I'm okay now that I have eaten and am in back in my nice, cool office building. Today is my first day without Cymbalta and I'm feeling a little bit off anyway. Even though I'm not in much pain today, I still don't feel well. I think this is what some folks refer to as "general malaise".
Anyway, thanks for listening. If you have any tips (other than eating snacks or small, more frequent meals) I would be grateful.
KaterinMP, you are so right! It's hard getting out of bed every day but once I'm up, take a shower, get dressed and eat breakfast - I usually feel better. It does help tremendously to have somewhere to go or something to do.
I struggle with depression and anxiety but when I think about it, my social contact keeps me from feeling too sorry for myself. I don't do much besides going to work and taking care of my two year old daughter.
My dad and stepmother live with me rent free, so they do the housework and yardwork for me. I talk to them way more than I do with my friends - they seem to understand because they see me every day and can tell when I'm in pain or if my head is in a negative place.
I separated from my husband last year and I have been having a hard time with dating. Most men my age (32) don't want to date a woman with Fibro because I can't be as active as they want to be. I used to think it was because I'm overweight but now I think it has way more to do with the Fibro. But, I refuse to give up. I choose to believe that I'm a worthwhile person and I deserve to be loved both by friends and a romantic partner.
It's great to hear from you and I know that your fellow men with Fibro understand completely. I agree with Margaret - it's harder for men that have Fibro because of the stigma that men are supposed to be tough.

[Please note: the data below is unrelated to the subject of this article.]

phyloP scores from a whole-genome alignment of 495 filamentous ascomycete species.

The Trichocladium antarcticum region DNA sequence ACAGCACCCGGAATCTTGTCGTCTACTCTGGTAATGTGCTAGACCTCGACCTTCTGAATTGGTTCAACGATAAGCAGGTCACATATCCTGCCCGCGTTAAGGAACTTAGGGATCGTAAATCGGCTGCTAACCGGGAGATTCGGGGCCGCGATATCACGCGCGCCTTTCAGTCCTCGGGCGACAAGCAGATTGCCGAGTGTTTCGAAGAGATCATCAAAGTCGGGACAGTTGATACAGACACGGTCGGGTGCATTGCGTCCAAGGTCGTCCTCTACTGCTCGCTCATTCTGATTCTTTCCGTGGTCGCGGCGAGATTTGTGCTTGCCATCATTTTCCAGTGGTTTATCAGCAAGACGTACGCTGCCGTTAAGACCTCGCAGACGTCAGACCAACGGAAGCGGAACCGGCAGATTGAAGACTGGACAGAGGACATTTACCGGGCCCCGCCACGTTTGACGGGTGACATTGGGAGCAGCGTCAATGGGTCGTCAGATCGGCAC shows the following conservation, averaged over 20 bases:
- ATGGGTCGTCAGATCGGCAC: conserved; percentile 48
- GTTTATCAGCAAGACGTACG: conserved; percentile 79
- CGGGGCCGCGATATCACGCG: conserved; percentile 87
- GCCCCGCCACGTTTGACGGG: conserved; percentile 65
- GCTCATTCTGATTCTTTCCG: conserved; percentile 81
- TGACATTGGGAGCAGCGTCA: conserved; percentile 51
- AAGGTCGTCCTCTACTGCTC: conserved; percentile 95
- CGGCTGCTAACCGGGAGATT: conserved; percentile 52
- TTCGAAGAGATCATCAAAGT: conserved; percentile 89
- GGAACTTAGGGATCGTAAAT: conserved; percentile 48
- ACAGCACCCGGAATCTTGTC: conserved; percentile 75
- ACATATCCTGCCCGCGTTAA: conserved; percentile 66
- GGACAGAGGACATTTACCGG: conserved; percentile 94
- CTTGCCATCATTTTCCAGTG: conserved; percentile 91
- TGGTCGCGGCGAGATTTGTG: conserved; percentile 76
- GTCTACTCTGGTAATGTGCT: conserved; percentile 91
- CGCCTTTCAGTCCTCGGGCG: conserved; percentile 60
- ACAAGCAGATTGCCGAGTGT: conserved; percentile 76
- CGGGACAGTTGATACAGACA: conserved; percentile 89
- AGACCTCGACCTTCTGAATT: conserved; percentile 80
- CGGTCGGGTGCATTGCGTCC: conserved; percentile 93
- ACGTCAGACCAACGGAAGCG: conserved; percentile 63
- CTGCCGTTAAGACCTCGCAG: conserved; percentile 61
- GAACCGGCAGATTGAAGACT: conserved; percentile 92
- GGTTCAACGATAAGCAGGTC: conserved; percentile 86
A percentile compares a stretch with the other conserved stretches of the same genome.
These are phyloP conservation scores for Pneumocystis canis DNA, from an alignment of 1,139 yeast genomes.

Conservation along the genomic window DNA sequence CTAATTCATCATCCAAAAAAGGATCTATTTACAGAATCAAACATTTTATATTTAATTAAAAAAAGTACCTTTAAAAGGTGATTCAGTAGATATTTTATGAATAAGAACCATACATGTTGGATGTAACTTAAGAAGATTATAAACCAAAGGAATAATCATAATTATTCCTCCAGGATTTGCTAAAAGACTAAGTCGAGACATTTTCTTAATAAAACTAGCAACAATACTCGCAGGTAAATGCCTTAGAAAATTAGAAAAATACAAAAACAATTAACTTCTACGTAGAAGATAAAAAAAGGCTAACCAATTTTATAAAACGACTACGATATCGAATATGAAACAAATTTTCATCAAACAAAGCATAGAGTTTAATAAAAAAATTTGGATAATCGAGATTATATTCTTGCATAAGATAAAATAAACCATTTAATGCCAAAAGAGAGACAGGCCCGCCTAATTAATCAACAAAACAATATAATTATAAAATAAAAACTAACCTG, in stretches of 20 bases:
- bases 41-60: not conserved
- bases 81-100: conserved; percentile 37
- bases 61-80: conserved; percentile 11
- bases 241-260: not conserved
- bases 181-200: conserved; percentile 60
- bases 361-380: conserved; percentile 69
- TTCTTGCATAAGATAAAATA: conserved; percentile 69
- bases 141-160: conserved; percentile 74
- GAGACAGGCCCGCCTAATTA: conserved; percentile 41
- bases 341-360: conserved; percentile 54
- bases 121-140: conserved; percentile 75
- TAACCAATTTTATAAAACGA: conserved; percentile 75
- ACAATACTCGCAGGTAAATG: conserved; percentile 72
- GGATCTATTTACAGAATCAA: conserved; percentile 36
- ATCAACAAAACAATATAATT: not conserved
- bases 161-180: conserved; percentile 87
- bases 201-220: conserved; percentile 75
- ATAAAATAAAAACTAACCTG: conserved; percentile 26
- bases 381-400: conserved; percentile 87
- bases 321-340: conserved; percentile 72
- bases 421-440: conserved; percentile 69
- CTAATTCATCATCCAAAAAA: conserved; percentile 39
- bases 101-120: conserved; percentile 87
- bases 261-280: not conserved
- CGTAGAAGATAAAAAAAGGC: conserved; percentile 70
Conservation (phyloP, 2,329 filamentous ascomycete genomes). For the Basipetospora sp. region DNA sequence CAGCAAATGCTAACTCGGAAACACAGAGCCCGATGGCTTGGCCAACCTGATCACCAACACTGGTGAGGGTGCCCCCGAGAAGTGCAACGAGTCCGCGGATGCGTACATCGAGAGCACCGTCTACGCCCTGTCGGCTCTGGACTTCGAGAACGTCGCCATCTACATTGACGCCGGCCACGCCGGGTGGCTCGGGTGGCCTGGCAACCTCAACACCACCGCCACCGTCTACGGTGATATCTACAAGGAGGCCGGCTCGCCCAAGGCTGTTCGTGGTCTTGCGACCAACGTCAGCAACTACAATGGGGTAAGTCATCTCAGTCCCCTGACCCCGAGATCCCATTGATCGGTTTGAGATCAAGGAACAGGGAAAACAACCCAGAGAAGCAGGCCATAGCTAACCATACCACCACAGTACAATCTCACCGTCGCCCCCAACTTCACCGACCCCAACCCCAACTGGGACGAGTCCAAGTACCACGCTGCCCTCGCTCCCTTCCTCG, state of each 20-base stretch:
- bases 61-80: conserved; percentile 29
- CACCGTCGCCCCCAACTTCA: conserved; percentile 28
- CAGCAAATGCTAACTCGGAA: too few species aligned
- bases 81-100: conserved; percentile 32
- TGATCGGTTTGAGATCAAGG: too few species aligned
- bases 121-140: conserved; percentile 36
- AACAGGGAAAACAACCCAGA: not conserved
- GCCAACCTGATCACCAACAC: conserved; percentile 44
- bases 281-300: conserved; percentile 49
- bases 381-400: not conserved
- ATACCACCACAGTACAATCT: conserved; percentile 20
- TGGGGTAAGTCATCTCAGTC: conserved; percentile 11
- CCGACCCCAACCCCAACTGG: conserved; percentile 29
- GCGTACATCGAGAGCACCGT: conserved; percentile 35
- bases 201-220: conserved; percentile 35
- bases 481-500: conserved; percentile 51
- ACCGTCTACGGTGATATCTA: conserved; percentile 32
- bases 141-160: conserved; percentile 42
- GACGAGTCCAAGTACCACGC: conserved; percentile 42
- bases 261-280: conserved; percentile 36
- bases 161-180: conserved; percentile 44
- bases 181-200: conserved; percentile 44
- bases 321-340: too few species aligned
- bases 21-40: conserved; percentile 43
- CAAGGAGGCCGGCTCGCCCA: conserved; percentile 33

We have Fibromyalgia Awareness Day on May 12 every year but I heard about something wonderful recently that I would like to share. The National Fibromyalgia & Chronic Pain Association has launched an ad campaign that features a video that will play 24/7 in Times Square until July 5th that calls for a cure for FM. I believe that it will certainly raise awareness. I think we have come a very long way in the 14 years since I have been diagnosed but there is much more work to be done. I think that the best we can do as patients is to educate anyone who will listen. Not everyone can/will hear you. You can also donate to the NFCPA so that they can fund research and awareness programs like the one in Times Square. I try to send them $30 every year but every little bit counts!
I'm so sorry to hear about that. I have been there before - headaches that last for days and only get worse. When I went through a period of time like that, my doctor had me get an MRI and referred me to a neurologist. The neurologist told me that I was suffering from tension headaches and migraines and gave me a rx for Imitrex (which is very expensive without insurance).
I have found that ice packs actually relieve the pain better than heat. If you can have someone massage your neck, scalp and temples gently to help relieve the tight muscles that can help a lot. Then lay down with an ice pack on your forehead in a dark, quiet room.